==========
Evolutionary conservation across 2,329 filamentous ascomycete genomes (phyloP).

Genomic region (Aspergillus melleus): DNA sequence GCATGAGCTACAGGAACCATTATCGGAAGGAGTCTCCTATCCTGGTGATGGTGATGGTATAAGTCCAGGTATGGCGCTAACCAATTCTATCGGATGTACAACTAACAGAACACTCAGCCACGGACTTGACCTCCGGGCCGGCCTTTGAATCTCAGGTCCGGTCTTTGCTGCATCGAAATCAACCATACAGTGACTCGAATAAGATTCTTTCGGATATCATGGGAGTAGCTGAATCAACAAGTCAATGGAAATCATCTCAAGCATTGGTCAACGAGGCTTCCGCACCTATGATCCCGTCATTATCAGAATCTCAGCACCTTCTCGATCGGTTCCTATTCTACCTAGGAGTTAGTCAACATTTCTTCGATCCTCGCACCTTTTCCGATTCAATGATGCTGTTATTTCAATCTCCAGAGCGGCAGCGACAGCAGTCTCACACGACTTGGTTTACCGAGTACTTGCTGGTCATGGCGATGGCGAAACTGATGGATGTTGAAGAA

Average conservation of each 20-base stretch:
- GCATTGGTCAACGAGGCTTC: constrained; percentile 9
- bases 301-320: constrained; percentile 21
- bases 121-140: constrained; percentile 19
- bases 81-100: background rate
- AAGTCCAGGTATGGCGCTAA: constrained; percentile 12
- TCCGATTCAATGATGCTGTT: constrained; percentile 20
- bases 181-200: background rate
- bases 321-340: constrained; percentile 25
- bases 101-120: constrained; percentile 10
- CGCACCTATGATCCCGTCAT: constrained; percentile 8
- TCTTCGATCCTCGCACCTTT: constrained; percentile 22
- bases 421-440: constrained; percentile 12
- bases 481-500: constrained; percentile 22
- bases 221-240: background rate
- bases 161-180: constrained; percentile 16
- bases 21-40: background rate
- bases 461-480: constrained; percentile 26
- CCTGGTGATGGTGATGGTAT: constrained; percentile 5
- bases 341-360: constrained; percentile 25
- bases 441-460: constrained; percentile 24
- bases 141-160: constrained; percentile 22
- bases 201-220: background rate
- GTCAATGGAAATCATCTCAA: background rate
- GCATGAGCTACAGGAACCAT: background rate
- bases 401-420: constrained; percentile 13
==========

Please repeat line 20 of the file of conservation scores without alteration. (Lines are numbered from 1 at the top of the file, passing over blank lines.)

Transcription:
- bases 461-480: constrained; percentile 26